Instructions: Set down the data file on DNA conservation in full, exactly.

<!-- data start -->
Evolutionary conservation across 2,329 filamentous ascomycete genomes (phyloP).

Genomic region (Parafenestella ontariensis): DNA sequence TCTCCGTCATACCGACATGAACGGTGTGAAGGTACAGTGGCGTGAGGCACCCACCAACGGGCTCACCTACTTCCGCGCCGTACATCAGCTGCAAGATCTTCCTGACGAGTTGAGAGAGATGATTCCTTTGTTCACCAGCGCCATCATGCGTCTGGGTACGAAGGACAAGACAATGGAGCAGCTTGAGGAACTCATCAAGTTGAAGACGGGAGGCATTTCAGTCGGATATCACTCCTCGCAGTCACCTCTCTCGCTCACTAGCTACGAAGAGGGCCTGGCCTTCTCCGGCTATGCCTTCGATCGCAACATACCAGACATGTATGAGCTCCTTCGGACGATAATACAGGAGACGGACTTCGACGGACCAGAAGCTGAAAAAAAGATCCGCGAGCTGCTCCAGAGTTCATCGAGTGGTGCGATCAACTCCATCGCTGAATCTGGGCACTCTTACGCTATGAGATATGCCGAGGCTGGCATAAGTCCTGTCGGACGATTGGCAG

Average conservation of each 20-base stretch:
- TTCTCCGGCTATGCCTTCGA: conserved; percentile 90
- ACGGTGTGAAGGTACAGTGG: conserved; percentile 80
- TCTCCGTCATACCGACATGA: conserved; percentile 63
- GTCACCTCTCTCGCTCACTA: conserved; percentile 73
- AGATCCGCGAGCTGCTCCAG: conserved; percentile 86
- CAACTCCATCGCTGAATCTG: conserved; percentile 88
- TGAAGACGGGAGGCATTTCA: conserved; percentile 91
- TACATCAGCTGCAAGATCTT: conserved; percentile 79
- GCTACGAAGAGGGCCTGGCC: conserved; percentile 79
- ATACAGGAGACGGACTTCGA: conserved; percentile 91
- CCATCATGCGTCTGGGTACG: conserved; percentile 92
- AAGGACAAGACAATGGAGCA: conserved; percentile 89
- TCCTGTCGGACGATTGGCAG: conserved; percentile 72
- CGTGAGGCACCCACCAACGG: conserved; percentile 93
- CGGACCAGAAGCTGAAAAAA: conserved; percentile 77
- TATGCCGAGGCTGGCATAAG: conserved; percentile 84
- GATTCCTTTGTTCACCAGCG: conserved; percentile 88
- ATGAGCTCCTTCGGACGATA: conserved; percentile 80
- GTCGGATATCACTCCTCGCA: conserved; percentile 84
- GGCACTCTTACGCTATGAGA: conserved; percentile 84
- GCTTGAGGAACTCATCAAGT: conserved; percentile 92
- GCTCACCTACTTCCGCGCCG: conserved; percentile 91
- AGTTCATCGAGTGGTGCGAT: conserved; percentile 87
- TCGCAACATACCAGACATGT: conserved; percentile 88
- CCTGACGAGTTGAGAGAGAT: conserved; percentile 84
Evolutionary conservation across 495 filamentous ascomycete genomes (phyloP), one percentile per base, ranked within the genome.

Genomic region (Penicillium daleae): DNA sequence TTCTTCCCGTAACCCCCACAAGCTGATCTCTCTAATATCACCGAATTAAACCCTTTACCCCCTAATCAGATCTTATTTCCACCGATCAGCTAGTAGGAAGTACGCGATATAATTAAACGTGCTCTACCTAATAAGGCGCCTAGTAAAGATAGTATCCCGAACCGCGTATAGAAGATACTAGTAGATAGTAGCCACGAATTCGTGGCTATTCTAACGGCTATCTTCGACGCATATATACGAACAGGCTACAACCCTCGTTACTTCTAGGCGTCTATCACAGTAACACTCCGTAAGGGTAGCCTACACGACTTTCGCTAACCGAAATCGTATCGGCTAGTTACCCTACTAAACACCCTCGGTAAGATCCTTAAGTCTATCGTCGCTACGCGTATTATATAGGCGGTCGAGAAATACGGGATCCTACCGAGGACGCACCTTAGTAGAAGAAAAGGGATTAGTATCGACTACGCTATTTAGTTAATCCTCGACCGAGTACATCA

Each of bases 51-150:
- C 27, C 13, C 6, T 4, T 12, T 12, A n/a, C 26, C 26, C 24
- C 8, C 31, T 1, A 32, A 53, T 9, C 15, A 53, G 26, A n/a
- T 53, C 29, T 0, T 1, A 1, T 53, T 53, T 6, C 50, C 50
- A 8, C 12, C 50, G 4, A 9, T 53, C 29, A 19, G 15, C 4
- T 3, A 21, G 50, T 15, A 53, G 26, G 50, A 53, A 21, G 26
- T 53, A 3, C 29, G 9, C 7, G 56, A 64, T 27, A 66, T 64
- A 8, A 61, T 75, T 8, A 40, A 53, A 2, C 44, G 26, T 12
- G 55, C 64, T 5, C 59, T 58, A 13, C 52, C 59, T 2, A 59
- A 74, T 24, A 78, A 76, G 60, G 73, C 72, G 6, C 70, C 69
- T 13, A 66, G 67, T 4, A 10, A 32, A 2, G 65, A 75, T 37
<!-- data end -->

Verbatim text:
Evolutionary conservation across 2,329 filamentous ascomycete genomes (phyloP).

Genomic region (Parafenestella ontariensis): DNA sequence TCTCCGTCATACCGACATGAACGGTGTGAAGGTACAGTGGCGTGAGGCACCCACCAACGGGCTCACCTACTTCCGCGCCGTACATCAGCTGCAAGATCTTCCTGACGAGTTGAGAGAGATGATTCCTTTGTTCACCAGCGCCATCATGCGTCTGGGTACGAAGGACAAGACAATGGAGCAGCTTGAGGAACTCATCAAGTTGAAGACGGGAGGCATTTCAGTCGGATATCACTCCTCGCAGTCACCTCTCTCGCTCACTAGCTACGAAGAGGGCCTGGCCTTCTCCGGCTATGCCTTCGATCGCAACATACCAGACATGTATGAGCTCCTTCGGACGATAATACAGGAGACGGACTTCGACGGACCAGAAGCTGAAAAAAAGATCCGCGAGCTGCTCCAGAGTTCATCGAGTGGTGCGATCAACTCCATCGCTGAATCTGGGCACTCTTACGCTATGAGATATGCCGAGGCTGGCATAAGTCCTGTCGGACGATTGGCAG

Average conservation of each 20-base stretch:
- TTCTCCGGCTATGCCTTCGA: conserved; percentile 90
- ACGGTGTGAAGGTACAGTGG: conserved; percentile 80
- TCTCCGTCATACCGACATGA: conserved; percentile 63
- GTCACCTCTCTCGCTCACTA: conserved; percentile 73
- AGATCCGCGAGCTGCTCCAG: conserved; percentile 86
- CAACTCCATCGCTGAATCTG: conserved; percentile 88
- TGAAGACGGGAGGCATTTCA: conserved; percentile 91
- TACATCAGCTGCAAGATCTT: conserved; percentile 79
- GCTACGAAGAGGGCCTGGCC: conserved; percentile 79
- ATACAGGAGACGGACTTCGA: conserved; percentile 91
- CCATCATGCGTCTGGGTACG: conserved; percentile 92
- AAGGACAAGACAATGGAGCA: conserved; percentile 89
- TCCTGTCGGACGATTGGCAG: conserved; percentile 72
- CGTGAGGCACCCACCAACGG: conserved; percentile 93
- CGGACCAGAAGCTGAAAAAA: conserved; percentile 77
- TATGCCGAGGCTGGCATAAG: conserved; percentile 84
- GATTCCTTTGTTCACCAGCG: conserved; percentile 88
- ATGAGCTCCTTCGGACGATA: conserved; percentile 80
- GTCGGATATCACTCCTCGCA: conserved; percentile 84
- GGCACTCTTACGCTATGAGA: conserved; percentile 84
- GCTTGAGGAACTCATCAAGT: conserved; percentile 92
- GCTCACCTACTTCCGCGCCG: conserved; percentile 91
- AGTTCATCGAGTGGTGCGAT: conserved; percentile 87
- TCGCAACATACCAGACATGT: conserved; percentile 88
- CCTGACGAGTTGAGAGAGAT: conserved; percentile 84
Evolutionary conservation across 495 filamentous ascomycete genomes (phyloP), one percentile per base, ranked within the genome.

Genomic region (Penicillium daleae): DNA sequence TTCTTCCCGTAACCCCCACAAGCTGATCTCTCTAATATCACCGAATTAAACCCTTTACCCCCTAATCAGATCTTATTTCCACCGATCAGCTAGTAGGAAGTACGCGATATAATTAAACGTGCTCTACCTAATAAGGCGCCTAGTAAAGATAGTATCCCGAACCGCGTATAGAAGATACTAGTAGATAGTAGCCACGAATTCGTGGCTATTCTAACGGCTATCTTCGACGCATATATACGAACAGGCTACAACCCTCGTTACTTCTAGGCGTCTATCACAGTAACACTCCGTAAGGGTAGCCTACACGACTTTCGCTAACCGAAATCGTATCGGCTAGTTACCCTACTAAACACCCTCGGTAAGATCCTTAAGTCTATCGTCGCTACGCGTATTATATAGGCGGTCGAGAAATACGGGATCCTACCGAGGACGCACCTTAGTAGAAGAAAAGGGATTAGTATCGACTACGCTATTTAGTTAATCCTCGACCGAGTACATCA

Each of bases 51-150:
- C 27, C 13, C 6, T 4, T 12, T 12, A n/a, C 26, C 26, C 24
- C 8, C 31, T 1, A 32, A 53, T 9, C 15, A 53, G 26, A n/a
- T 53, C 29, T 0, T 1, A 1, T 53, T 53, T 6, C 50, C 50
- A 8, C 12, C 50, G 4, A 9, T 53, C 29, A 19, G 15, C 4
- T 3, A 21, G 50, T 15, A 53, G 26, G 50, A 53, A 21, G 26
- T 53, A 3, C 29, G 9, C 7, G 56, A 64, T 27, A 66, T 64
- A 8, A 61, T 75, T 8, A 40, A 53, A 2, C 44, G 26, T 12
- G 55, C 64, T 5, C 59, T 58, A 13, C 52, C 59, T 2, A 59
- A 74, T 24, A 78, A 76, G 60, G 73, C 72, G 6, C 70, C 69
- T 13, A 66, G 67, T 4, A 10, A 32, A 2, G 65, A 75, T 37